New attractions, old favorites mark annual Fair Hill International
— Spectacular weather welcomed crowds of visitors to the rolling hills of Fair Hill Natural Resources Management Area Saturday.
They came to watch cross country competition on both three-star and two-star
courses as part of the 28 th running of an event that features top horses and riders in a variety of competitions from Oct. 13 through Oct. 16.
Eventing for horses has been described by some as a triathlon in equestrian sports because it tests the strength and stamina of the horse, as well as its relationship with the rider. Throughout the three-day event, horses are tested in
dressage, cross country and show jumping in twostar and three-star categories.
Riders came from all over the U.S., Canada, England, Australia and New Zealand to compete this year. Ellie Luther, of Port Deposit, competed for the first time in the two-star cross country course, which was held Saturday.
The course includes 23 challenges for horse and rider to navigate to test their skills, including jumping over or through wide obstacles, tall obstacles and water obstacles – all on a course that is unfamiliar to the horse. Unfortunately, Luther and Fair Fiona, her horse, got eliminated on fence number 22.
“They were amazing,” said Luther’s mother Renee Dixon, who owns Rolling Hills Ranch and Freedom Hills Therapeutic Riding School. “They completed 21 challenges.”
About 15,000 people on average attend Fair Hill International each year over the course of the event, according to the Fair Hill or- ganizing committee.
“It’s a great way to showcase Cecil County,” said Sandy Turner, county tourism coordinator, as she passed out chocolate treats from North East Chocolates inside the VIP tent that overlooks the William duPont Jr. main arena Saturday.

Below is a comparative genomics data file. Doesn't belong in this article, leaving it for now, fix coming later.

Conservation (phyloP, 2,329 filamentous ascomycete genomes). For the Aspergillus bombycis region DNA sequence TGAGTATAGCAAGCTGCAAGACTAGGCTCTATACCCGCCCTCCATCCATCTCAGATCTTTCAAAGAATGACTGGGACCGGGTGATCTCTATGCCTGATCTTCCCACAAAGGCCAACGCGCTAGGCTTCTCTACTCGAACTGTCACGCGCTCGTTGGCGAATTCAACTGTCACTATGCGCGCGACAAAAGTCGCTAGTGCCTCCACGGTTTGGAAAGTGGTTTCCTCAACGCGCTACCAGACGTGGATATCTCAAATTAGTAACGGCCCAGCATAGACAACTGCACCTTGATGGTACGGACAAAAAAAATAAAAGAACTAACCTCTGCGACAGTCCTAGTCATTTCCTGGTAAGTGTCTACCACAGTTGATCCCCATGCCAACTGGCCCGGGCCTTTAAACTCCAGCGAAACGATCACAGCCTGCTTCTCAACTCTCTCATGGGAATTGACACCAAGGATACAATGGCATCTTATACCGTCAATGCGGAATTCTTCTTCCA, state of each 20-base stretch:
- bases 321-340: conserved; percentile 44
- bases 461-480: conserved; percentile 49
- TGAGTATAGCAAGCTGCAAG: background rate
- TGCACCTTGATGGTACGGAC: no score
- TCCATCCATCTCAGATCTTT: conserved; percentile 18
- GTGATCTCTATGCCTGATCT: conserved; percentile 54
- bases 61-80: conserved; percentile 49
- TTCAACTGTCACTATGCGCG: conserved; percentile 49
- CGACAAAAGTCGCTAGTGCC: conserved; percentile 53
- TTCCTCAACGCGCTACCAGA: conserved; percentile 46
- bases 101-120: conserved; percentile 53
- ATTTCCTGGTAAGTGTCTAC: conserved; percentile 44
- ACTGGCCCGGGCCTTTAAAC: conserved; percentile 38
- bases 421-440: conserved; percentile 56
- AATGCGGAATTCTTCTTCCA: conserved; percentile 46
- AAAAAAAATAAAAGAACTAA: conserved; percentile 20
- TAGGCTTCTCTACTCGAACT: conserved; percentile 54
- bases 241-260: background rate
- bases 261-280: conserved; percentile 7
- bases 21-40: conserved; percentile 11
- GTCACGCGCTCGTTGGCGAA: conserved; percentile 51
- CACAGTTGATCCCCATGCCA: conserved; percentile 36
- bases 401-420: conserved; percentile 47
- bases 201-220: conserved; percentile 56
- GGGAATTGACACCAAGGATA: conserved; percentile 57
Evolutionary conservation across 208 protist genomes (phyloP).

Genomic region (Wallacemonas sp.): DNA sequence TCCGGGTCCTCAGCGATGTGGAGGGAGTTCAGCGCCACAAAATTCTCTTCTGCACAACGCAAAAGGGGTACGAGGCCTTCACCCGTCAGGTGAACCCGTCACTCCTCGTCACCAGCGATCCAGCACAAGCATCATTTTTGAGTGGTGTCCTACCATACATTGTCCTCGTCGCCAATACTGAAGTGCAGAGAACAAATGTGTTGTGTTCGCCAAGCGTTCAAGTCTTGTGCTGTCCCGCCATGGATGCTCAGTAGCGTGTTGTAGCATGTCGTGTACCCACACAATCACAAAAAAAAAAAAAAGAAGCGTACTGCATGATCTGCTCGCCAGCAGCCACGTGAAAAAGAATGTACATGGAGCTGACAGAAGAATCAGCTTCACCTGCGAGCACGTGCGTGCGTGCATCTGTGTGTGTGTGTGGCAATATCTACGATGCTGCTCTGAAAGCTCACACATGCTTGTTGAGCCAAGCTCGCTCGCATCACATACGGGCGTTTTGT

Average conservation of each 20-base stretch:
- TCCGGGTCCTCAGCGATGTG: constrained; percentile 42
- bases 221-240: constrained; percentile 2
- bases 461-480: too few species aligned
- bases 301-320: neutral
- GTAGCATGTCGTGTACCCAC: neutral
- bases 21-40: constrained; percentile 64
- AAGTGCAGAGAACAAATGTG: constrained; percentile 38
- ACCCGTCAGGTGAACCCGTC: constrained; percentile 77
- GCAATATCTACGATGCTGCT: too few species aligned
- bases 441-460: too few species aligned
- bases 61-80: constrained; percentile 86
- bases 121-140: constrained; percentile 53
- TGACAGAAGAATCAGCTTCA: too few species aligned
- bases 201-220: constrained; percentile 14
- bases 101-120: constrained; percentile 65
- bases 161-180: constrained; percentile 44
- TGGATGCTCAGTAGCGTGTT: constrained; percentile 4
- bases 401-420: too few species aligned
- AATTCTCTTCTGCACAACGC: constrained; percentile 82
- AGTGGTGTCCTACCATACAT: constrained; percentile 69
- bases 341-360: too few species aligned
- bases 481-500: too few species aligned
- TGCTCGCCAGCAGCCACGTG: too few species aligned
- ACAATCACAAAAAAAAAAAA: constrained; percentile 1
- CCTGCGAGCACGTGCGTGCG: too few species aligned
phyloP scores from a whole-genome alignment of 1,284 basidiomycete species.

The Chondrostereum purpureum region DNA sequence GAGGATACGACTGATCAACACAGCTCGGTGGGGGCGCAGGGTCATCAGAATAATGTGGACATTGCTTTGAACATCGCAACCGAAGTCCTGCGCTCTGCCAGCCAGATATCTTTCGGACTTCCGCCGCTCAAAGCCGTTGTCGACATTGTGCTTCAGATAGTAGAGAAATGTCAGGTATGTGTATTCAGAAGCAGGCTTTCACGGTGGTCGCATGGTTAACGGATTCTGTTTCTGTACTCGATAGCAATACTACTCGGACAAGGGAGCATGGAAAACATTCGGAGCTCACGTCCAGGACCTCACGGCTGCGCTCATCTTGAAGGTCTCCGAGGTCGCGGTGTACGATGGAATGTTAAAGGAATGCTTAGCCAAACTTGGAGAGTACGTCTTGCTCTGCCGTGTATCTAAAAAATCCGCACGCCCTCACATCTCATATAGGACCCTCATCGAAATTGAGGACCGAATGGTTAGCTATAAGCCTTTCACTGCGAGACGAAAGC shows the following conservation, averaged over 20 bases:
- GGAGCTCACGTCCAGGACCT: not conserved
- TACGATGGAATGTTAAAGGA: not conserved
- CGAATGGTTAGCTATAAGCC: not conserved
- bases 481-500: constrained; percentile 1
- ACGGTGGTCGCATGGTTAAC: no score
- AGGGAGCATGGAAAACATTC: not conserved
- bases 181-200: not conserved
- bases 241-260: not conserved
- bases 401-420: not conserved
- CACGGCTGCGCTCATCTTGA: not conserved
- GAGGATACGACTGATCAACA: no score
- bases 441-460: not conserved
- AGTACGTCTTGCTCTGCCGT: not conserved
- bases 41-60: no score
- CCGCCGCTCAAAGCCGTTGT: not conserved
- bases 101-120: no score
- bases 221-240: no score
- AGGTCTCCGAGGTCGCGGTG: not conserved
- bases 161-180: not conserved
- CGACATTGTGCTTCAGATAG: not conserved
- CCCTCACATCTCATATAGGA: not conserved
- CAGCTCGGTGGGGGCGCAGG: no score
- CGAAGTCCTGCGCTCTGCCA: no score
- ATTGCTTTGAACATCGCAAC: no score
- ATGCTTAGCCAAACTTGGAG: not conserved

The multi-day event has expanded over the years to add more attractions for the casual equine buff. This year is no different. An outdoor sports exposition, sponsored by W. L. Gore, was showcased Saturday at its strategic location next to a large craft beer tasting tent, which was also featured for the first time this year.
The over 20 craft beers available for tasting kept a constant crowd inside and outside the tent. Outside the tent, customers bellied up to a portable bar housed in nothing less than a repurposed horse trailer. The picturesque setting allowed visitors to chat with friends, relax and watch horses along the cross country course while enjoying the beer tastings.
Outdoor sports enthusiasts were able to see the latest gear for camping, mountain biking and running on display all day Saturday.
Many of the established activities at FHI continued to attract crowds Saturday as people strolled through the miniature shopping village featuring clothing, hats, gloves, jewelry, scarves, pottery, paintings and more. Kid’s Corner was full of children playing games and watching jugglers or magicians perform. Meanwhile, a large food court area offered a variety of culinary treats to hungry patrons.
A perennial fan favorite is the dog agility course, which organizers had set up adjacent to the Kid’s Corner area of activities.
The Dutta Corporation, an international horse transportation company, has been the lead sponsor of Fair Hill International since 2013.
A rider completes a jump during the 28th annual Fair Hill International competition on Saturday.
The Chincoteague Pony Drill Team prepares to perform at Fair Hill International on Saturday.
Families play in the sandbox in the Kid’s Corner at Fair Hill International.
A rider navigates a water obstacle during the cross country event at Fair Hill International on Saturday.